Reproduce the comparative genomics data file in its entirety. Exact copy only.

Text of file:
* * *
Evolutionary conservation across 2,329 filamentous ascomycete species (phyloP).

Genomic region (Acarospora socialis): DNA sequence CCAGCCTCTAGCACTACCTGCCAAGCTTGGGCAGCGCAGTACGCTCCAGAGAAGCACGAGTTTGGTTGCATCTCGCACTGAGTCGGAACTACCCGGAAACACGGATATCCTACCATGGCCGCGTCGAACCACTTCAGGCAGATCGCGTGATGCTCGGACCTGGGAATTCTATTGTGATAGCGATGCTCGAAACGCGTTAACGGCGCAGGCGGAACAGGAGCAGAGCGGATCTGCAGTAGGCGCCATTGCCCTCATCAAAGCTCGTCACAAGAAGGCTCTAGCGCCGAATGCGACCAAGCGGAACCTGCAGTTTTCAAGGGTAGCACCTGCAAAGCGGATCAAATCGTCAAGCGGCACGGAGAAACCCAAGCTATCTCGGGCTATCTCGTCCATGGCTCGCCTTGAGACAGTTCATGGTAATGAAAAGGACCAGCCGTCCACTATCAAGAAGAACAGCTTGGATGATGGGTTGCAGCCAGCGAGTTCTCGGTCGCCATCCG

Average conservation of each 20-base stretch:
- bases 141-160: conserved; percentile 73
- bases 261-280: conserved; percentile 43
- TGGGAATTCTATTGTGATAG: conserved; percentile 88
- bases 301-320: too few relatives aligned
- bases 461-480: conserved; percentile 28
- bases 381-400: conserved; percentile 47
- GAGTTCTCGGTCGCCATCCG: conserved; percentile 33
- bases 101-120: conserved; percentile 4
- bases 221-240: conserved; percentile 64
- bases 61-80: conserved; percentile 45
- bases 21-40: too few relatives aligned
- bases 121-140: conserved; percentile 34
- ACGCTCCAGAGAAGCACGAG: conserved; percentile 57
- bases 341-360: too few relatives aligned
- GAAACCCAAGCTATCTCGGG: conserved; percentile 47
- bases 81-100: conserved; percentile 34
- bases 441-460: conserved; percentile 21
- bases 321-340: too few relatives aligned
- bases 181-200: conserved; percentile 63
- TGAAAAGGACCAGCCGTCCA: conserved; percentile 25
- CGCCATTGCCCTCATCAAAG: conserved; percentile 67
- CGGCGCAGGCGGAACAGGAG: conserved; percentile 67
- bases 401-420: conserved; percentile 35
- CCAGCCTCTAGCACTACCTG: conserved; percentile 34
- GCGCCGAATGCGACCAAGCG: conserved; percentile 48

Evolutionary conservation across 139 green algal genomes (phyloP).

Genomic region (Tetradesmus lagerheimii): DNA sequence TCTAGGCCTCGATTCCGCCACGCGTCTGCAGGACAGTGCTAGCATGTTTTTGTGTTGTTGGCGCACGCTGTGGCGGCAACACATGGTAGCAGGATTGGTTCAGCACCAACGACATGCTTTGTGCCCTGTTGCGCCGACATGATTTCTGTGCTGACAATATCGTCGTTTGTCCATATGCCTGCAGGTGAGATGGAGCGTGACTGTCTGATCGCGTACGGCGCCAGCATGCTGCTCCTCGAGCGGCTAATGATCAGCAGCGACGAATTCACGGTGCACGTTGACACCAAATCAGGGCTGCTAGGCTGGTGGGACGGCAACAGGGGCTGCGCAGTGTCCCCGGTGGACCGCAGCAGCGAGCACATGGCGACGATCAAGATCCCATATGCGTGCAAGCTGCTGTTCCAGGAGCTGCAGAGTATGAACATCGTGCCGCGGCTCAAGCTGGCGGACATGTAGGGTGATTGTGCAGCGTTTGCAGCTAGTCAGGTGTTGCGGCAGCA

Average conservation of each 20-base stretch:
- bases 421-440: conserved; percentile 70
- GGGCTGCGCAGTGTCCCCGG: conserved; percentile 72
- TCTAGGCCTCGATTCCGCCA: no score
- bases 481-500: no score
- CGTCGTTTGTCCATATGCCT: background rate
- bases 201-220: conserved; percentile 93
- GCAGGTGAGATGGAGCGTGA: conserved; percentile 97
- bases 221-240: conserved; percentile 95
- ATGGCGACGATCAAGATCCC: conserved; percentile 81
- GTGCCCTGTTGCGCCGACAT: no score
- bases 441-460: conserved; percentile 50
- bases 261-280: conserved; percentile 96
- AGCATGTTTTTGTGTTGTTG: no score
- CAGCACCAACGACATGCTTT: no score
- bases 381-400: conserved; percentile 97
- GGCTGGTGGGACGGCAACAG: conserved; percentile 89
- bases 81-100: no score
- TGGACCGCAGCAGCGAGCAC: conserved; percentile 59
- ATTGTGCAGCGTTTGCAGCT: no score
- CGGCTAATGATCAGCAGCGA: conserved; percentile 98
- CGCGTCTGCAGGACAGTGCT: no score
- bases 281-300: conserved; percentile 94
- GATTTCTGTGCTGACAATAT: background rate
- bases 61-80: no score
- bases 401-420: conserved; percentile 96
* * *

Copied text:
Evolutionary conservation across 2,329 filamentous ascomycete species (phyloP).

Genomic region (Acarospora socialis): DNA sequence CCAGCCTCTAGCACTACCTGCCAAGCTTGGGCAGCGCAGTACGCTCCAGAGAAGCACGAGTTTGGTTGCATCTCGCACTGAGTCGGAACTACCCGGAAACACGGATATCCTACCATGGCCGCGTCGAACCACTTCAGGCAGATCGCGTGATGCTCGGACCTGGGAATTCTATTGTGATAGCGATGCTCGAAACGCGTTAACGGCGCAGGCGGAACAGGAGCAGAGCGGATCTGCAGTAGGCGCCATTGCCCTCATCAAAGCTCGTCACAAGAAGGCTCTAGCGCCGAATGCGACCAAGCGGAACCTGCAGTTTTCAAGGGTAGCACCTGCAAAGCGGATCAAATCGTCAAGCGGCACGGAGAAACCCAAGCTATCTCGGGCTATCTCGTCCATGGCTCGCCTTGAGACAGTTCATGGTAATGAAAAGGACCAGCCGTCCACTATCAAGAAGAACAGCTTGGATGATGGGTTGCAGCCAGCGAGTTCTCGGTCGCCATCCG

Average conservation of each 20-base stretch:
- bases 141-160: conserved; percentile 73
- bases 261-280: conserved; percentile 43
- TGGGAATTCTATTGTGATAG: conserved; percentile 88
- bases 301-320: too few relatives aligned
- bases 461-480: conserved; percentile 28
- bases 381-400: conserved; percentile 47
- GAGTTCTCGGTCGCCATCCG: conserved; percentile 33
- bases 101-120: conserved; percentile 4
- bases 221-240: conserved; percentile 64
- bases 61-80: conserved; percentile 45
- bases 21-40: too few relatives aligned
- bases 121-140: conserved; percentile 34
- ACGCTCCAGAGAAGCACGAG: conserved; percentile 57
- bases 341-360: too few relatives aligned
- GAAACCCAAGCTATCTCGGG: conserved; percentile 47
- bases 81-100: conserved; percentile 34
- bases 441-460: conserved; percentile 21
- bases 321-340: too few relatives aligned
- bases 181-200: conserved; percentile 63
- TGAAAAGGACCAGCCGTCCA: conserved; percentile 25
- CGCCATTGCCCTCATCAAAG: conserved; percentile 67
- CGGCGCAGGCGGAACAGGAG: conserved; percentile 67
- bases 401-420: conserved; percentile 35
- CCAGCCTCTAGCACTACCTG: conserved; percentile 34
- GCGCCGAATGCGACCAAGCG: conserved; percentile 48

Evolutionary conservation across 139 green algal genomes (phyloP).

Genomic region (Tetradesmus lagerheimii): DNA sequence TCTAGGCCTCGATTCCGCCACGCGTCTGCAGGACAGTGCTAGCATGTTTTTGTGTTGTTGGCGCACGCTGTGGCGGCAACACATGGTAGCAGGATTGGTTCAGCACCAACGACATGCTTTGTGCCCTGTTGCGCCGACATGATTTCTGTGCTGACAATATCGTCGTTTGTCCATATGCCTGCAGGTGAGATGGAGCGTGACTGTCTGATCGCGTACGGCGCCAGCATGCTGCTCCTCGAGCGGCTAATGATCAGCAGCGACGAATTCACGGTGCACGTTGACACCAAATCAGGGCTGCTAGGCTGGTGGGACGGCAACAGGGGCTGCGCAGTGTCCCCGGTGGACCGCAGCAGCGAGCACATGGCGACGATCAAGATCCCATATGCGTGCAAGCTGCTGTTCCAGGAGCTGCAGAGTATGAACATCGTGCCGCGGCTCAAGCTGGCGGACATGTAGGGTGATTGTGCAGCGTTTGCAGCTAGTCAGGTGTTGCGGCAGCA

Average conservation of each 20-base stretch:
- bases 421-440: conserved; percentile 70
- GGGCTGCGCAGTGTCCCCGG: conserved; percentile 72
- TCTAGGCCTCGATTCCGCCA: no score
- bases 481-500: no score
- CGTCGTTTGTCCATATGCCT: background rate
- bases 201-220: conserved; percentile 93
- GCAGGTGAGATGGAGCGTGA: conserved; percentile 97
- bases 221-240: conserved; percentile 95
- ATGGCGACGATCAAGATCCC: conserved; percentile 81
- GTGCCCTGTTGCGCCGACAT: no score
- bases 441-460: conserved; percentile 50
- bases 261-280: conserved; percentile 96
- AGCATGTTTTTGTGTTGTTG: no score
- CAGCACCAACGACATGCTTT: no score
- bases 381-400: conserved; percentile 97
- GGCTGGTGGGACGGCAACAG: conserved; percentile 89
- bases 81-100: no score
- TGGACCGCAGCAGCGAGCAC: conserved; percentile 59
- ATTGTGCAGCGTTTGCAGCT: no score
- CGGCTAATGATCAGCAGCGA: conserved; percentile 98
- CGCGTCTGCAGGACAGTGCT: no score
- bases 281-300: conserved; percentile 94
- GATTTCTGTGCTGACAATAT: background rate
- bases 61-80: no score
- bases 401-420: conserved; percentile 96